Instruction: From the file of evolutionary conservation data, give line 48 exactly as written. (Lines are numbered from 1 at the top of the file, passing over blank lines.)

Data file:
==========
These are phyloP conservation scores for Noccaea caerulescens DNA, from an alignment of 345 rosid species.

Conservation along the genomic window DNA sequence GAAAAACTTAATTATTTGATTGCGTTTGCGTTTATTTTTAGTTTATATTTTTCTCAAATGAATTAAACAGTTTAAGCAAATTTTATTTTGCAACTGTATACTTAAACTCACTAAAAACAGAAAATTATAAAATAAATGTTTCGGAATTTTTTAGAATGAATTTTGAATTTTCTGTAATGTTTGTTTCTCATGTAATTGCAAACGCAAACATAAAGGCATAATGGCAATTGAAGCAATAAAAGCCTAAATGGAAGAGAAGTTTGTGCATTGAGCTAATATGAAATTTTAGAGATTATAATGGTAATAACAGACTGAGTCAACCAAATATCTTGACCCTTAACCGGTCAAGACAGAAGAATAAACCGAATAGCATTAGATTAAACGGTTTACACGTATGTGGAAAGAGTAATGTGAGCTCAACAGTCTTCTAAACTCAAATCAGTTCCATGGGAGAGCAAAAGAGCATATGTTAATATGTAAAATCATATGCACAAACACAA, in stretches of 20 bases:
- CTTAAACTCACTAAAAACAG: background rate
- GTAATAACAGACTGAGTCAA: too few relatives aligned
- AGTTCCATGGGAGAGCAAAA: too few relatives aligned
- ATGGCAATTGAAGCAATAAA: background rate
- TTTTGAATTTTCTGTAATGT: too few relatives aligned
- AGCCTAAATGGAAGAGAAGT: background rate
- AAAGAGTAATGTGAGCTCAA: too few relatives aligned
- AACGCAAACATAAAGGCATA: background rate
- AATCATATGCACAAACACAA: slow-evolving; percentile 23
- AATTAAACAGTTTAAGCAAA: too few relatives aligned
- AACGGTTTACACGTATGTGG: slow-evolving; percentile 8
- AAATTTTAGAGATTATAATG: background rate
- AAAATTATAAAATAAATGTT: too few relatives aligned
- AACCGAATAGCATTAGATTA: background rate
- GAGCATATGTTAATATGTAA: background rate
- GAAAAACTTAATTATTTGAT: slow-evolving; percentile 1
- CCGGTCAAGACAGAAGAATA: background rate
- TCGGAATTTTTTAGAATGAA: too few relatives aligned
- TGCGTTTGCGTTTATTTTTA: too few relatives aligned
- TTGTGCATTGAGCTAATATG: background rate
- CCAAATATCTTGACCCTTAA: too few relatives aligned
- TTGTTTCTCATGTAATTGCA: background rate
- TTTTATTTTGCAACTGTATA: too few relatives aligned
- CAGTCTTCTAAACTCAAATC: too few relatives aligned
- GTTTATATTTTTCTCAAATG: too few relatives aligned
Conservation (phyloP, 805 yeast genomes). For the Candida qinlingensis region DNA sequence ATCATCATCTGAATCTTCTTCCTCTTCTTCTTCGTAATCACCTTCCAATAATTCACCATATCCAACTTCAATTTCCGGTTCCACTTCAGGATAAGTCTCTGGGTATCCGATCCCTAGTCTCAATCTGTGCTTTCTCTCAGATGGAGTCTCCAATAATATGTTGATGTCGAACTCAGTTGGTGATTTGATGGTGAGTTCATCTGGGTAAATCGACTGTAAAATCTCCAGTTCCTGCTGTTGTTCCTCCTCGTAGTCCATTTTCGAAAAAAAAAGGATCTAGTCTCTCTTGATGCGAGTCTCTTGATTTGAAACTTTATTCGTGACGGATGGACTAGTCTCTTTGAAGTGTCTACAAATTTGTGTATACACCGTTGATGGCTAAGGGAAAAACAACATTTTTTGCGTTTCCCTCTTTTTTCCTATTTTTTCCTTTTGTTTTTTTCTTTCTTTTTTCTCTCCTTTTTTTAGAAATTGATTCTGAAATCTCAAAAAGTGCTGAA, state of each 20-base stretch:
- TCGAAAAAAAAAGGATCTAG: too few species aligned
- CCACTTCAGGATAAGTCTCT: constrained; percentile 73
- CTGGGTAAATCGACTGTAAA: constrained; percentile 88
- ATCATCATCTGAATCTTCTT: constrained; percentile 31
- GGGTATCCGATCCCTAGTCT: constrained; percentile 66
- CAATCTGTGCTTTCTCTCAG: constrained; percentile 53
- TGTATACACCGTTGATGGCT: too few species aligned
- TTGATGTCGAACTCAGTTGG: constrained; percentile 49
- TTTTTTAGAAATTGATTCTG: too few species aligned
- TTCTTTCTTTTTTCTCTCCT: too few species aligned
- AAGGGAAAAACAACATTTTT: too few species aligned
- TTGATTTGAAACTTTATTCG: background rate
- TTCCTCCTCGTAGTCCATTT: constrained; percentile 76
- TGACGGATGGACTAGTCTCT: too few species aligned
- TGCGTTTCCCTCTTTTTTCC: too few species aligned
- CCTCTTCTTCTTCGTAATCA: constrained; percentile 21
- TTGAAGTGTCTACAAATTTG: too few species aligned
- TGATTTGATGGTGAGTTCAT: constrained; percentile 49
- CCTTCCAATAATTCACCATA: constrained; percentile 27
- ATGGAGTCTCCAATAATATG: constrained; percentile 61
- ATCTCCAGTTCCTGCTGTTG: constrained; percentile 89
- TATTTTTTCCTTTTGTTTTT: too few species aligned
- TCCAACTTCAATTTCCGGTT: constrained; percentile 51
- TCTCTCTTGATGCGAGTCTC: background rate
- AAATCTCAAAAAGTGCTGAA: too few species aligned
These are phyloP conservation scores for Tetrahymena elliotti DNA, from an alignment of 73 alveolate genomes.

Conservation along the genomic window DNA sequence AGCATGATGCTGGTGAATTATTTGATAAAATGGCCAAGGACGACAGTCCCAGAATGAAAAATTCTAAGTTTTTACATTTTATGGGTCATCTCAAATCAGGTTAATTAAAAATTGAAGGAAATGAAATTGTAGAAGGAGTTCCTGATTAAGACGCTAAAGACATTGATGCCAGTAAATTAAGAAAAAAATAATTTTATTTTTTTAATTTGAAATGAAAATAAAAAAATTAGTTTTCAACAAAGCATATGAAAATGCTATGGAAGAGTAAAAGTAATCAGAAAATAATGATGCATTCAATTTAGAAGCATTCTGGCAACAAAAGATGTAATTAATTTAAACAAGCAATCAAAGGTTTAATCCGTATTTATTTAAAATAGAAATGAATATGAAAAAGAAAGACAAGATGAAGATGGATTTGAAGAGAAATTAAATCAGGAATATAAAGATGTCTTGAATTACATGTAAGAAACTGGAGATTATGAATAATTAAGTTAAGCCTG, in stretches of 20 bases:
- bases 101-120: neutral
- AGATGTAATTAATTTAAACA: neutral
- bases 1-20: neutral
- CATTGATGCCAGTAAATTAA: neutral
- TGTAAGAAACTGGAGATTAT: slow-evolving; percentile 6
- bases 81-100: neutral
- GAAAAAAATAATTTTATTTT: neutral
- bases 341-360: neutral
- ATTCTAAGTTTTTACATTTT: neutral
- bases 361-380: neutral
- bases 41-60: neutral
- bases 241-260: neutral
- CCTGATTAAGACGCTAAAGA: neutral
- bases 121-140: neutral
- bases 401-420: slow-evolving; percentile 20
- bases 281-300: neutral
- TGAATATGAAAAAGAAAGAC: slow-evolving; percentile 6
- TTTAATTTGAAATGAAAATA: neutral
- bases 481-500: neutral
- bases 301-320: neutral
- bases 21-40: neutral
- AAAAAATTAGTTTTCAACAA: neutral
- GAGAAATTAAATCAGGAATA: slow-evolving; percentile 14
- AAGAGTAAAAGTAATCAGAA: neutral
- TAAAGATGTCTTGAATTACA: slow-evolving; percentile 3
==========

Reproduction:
- ATGGAGTCTCCAATAATATG: constrained; percentile 61